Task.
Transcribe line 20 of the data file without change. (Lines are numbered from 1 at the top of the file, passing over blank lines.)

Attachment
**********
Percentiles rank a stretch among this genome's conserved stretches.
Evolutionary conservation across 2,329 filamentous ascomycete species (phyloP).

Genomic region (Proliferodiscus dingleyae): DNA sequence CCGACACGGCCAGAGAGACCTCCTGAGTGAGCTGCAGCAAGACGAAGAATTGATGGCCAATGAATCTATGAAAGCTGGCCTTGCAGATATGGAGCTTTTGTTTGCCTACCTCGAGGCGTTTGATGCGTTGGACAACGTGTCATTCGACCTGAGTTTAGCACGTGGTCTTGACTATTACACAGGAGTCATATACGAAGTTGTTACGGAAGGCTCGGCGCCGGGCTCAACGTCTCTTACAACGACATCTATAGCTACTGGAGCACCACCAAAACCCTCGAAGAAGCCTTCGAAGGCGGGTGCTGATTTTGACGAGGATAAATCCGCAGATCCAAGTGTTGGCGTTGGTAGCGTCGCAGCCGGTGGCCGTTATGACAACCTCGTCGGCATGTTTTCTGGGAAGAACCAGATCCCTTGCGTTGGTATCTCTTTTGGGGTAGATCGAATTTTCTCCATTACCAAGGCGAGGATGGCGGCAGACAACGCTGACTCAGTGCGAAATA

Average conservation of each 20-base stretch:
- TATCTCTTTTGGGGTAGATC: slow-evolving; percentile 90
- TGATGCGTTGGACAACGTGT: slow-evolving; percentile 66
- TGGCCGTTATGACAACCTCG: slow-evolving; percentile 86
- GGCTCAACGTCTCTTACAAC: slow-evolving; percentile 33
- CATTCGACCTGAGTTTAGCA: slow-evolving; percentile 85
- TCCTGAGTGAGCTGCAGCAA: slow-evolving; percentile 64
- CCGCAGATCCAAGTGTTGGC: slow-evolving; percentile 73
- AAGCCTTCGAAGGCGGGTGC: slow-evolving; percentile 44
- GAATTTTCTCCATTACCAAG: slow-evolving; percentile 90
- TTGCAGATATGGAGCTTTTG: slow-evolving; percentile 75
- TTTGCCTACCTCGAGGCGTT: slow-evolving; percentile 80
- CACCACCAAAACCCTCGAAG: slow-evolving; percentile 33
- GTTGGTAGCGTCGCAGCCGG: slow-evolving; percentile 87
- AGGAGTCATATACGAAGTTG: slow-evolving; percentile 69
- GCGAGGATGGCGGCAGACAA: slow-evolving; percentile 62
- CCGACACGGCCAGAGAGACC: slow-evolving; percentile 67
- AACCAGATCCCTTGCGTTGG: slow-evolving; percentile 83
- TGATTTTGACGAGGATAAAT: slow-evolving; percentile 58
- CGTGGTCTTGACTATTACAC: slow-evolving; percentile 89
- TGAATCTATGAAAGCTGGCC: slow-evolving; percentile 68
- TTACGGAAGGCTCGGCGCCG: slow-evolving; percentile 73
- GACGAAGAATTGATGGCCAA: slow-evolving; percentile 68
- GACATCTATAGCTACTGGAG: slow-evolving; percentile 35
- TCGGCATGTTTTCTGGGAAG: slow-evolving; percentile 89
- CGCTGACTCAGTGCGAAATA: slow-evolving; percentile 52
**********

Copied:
- CCGACACGGCCAGAGAGACC: slow-evolving; percentile 67